From the New York Times best-selling authors of Mindhunter - former FBI agent John Douglas and Emmy Award-winning filmmaker Mark Olshaker - comes an explosive look at how a high-profile murder case can test the limits of even the most seasoned investigator.
For 25 years, John E. Douglas worked for the FBI, where he headed the elite Investigative Support Unit. The real-life model for FBI Agent Jack Crawford in The Silence of the Lambs, he's had a brilliant and terrifying career, getting inside the minds of notorious murderers and serial killers such as Ted Bundy, John Wayne Gacy, and David Berkowitz (Son of Sam).
Written with long-time collaborator Mark Olshaker, Law and Disorder is Douglas' most provocative and personal book to date. In it, he addresses every law-enforcement professional's worst nightmare: those cases where, for one reason or another, justice was delayed - or even denied.
Through a series of character-driven case histories - from the earliest trials in Salem, Massachusetts, to the bungled trial of Amanda Knox - Douglas shows what happens when the system breaks down and bias, media coverage, and other influences get in the way of a dispassionate pursuit of the evidence. Here also are Douglas’ personal reflections on his ongoing search for the truth, from painful lessons learned early in his career to his controversial findings in the West Memphis Three and Jon Benet Ramsey investigations.
Brimming with procedural detail, Law and Disorder is an eye-opening insider’s account of the exhilaration and frustration that attend the quest for justice.
©2013 Mindhunters, Inc. (P)2013 Blackstone Audio, Inc
I love the outdoors and the warm weather!! And I never leave home with out my I-Nano. It should be surgically placed into my ear. I live and breath for books.
First I want to say is, I really enjoyed this audio book. If your looking for a true crime book with several stories. Try this one out. The narrator Joe Barrett gives life to the cases written.There are so many words to describe this audio book, educational, informative, and a Eye Opener. John Douglas Retired F.B.I.agent and profiler, has written a book about several cases and trials told from different points of view. It starts with the trials in Salem, Massachusetts and ends with the Amanda Know trial in Italy.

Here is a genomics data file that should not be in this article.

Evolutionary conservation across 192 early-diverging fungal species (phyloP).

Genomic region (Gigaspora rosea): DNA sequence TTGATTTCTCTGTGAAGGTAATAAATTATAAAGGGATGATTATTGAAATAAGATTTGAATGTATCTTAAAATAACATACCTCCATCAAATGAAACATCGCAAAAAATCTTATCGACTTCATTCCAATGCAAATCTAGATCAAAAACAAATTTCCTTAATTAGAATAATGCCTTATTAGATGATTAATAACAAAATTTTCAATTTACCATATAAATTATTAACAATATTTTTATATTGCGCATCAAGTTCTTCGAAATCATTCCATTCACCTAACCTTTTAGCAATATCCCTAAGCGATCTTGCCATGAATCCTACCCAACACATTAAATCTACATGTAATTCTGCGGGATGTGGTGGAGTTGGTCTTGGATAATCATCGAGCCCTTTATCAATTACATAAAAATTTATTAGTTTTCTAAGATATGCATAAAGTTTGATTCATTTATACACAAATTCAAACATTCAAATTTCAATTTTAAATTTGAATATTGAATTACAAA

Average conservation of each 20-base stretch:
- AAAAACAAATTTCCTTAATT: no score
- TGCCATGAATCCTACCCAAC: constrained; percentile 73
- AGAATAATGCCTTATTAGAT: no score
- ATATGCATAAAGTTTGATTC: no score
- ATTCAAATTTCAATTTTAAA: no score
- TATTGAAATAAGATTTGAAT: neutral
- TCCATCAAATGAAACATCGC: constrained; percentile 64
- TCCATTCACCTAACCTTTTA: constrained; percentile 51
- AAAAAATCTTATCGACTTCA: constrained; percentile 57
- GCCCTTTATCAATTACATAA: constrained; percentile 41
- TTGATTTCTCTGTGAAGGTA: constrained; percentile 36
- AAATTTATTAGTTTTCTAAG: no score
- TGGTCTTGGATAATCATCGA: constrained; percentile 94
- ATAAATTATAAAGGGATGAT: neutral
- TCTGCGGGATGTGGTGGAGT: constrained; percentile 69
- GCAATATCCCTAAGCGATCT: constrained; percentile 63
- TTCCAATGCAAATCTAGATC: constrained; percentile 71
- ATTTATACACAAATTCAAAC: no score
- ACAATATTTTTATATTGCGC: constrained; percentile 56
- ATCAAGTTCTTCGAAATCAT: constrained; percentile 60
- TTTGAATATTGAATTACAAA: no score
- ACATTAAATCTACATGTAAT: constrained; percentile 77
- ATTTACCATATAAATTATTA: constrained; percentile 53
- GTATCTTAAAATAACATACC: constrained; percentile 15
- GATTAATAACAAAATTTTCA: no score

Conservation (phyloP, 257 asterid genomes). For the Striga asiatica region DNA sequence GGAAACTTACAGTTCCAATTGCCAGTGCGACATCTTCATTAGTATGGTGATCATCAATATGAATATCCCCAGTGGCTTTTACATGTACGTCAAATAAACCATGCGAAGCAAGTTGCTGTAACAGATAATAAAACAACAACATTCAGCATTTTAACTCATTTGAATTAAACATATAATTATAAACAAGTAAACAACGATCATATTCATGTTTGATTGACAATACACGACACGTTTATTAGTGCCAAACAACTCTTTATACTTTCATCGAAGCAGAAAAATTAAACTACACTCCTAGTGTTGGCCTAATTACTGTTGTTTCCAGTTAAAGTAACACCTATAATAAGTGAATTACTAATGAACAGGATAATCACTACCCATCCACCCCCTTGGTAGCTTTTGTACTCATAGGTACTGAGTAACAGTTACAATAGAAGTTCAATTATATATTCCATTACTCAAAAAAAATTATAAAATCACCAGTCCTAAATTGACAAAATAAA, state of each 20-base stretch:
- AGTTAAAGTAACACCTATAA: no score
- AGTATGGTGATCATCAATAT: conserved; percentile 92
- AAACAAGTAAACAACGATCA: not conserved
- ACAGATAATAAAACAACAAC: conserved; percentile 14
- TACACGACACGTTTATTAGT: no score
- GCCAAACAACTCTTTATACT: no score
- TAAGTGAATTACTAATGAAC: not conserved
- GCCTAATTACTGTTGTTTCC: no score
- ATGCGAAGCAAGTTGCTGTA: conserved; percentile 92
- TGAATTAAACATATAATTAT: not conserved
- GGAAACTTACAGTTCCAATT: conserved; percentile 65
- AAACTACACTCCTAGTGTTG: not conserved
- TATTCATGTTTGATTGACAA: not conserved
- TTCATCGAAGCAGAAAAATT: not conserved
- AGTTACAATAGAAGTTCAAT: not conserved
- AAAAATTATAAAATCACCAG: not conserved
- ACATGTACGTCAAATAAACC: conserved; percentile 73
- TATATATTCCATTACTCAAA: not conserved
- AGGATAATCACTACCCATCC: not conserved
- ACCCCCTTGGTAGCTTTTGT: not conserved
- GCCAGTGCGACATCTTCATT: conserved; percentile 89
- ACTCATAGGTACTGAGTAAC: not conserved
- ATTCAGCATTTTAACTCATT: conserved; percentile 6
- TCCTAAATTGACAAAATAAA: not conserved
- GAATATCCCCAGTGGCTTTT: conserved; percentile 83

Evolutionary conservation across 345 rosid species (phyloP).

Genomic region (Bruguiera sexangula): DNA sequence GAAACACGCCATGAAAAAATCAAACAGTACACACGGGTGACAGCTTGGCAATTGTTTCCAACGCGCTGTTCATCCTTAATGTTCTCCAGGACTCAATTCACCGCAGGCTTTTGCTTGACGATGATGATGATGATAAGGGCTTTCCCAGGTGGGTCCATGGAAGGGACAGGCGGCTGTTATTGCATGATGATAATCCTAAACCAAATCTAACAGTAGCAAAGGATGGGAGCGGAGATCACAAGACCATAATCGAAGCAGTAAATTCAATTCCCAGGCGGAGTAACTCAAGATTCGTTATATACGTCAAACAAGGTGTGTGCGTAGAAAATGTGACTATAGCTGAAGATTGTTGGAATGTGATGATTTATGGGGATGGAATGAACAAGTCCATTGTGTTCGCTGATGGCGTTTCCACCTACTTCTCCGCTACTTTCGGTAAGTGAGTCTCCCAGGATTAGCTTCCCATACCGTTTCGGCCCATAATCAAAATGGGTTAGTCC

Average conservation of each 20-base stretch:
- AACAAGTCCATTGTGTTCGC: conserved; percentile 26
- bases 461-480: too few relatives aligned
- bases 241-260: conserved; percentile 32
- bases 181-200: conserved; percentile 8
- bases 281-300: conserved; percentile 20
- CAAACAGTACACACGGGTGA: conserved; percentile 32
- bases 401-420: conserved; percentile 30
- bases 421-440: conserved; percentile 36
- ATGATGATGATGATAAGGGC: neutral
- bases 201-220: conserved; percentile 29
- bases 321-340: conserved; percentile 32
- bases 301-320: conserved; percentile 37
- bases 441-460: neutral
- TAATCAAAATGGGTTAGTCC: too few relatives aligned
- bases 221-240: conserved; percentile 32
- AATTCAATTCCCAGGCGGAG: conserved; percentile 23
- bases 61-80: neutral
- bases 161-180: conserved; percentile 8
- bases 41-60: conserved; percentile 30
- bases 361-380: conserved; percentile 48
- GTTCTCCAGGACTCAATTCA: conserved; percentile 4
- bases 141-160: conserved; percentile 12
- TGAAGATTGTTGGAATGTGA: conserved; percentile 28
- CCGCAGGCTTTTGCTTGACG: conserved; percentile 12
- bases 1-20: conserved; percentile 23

This book is about how innocent people are put in prison or on death row for mishandling forensics and witnesses. And how some judges will ALLOW CRACK POT testimony! After listening to this book, It honestly scares me that these people are in a position of power. Till the day of today.
I loved this. True cases told by someone who saw ALL the evidence and knew what went on behind the scenes. Changed my opinion on the Ramsey case.
The writer is knowledgeable and lays everything out in an orderly and easy to understand way. Says clearly when he is voicing his opinions, and gives logical reasons why. I would read any other books this writer publishes.
This is the 3rd book by John Douglas I've read or listened too. Mr. Douglas brings so much heart to his subject of criminal profiling and justice. In this book he focuses on both the prosecution and defense of the convicted, and brings up some very interesting points concerning methods of convicting people based on flawed or outdated "science". This is a great book for anyone interested in law and law enforcement, or the many facets of the debate on the death penalty in America. He also goes into how the media affects investigations and trials. I found it very thought provoking. I only wish Mr. Douglas had narrated it himself as he did for his other audiobooks.
Thought Provoking Reading
Anything else written by Douglas and Olshaker. He recaps and updates previously covered materials and delves further into the dark side of humanity.
The narrator did a fine job. His timing and tone worked well with the material and he was easy to follow and understand.
Justice is not blind. People sometimes turn a blind eye to facts and the truth to believe outlandish, illogical, and sensationalized information.
Informative, interesting, provocative.
The explanations of the particular ways in which investigations can go wrong, not because of a lack of suitable technology, but because of rush-to-judgment, preconceived, prejudicial beliefs of police, district attorneys, and judges.
Specific recommendations on how the legal system can be improved (last chapter).
No extreme reaction. I mostly found this book sobering.
I really liked this book. Insightful detailed case discussions that leave you a little worried about the state of "justice" and appreciating the people who care enough about it to fight for what is right.
Books worth the money are those biographies about our Founding Fathers. Or THE LONG WALK and/or UNBROKEN Try THE LONG WALK a
Near the top.
No, but none are.
The authors know their stuff. Nary a thrill. Human nature far worse than we'd thought.
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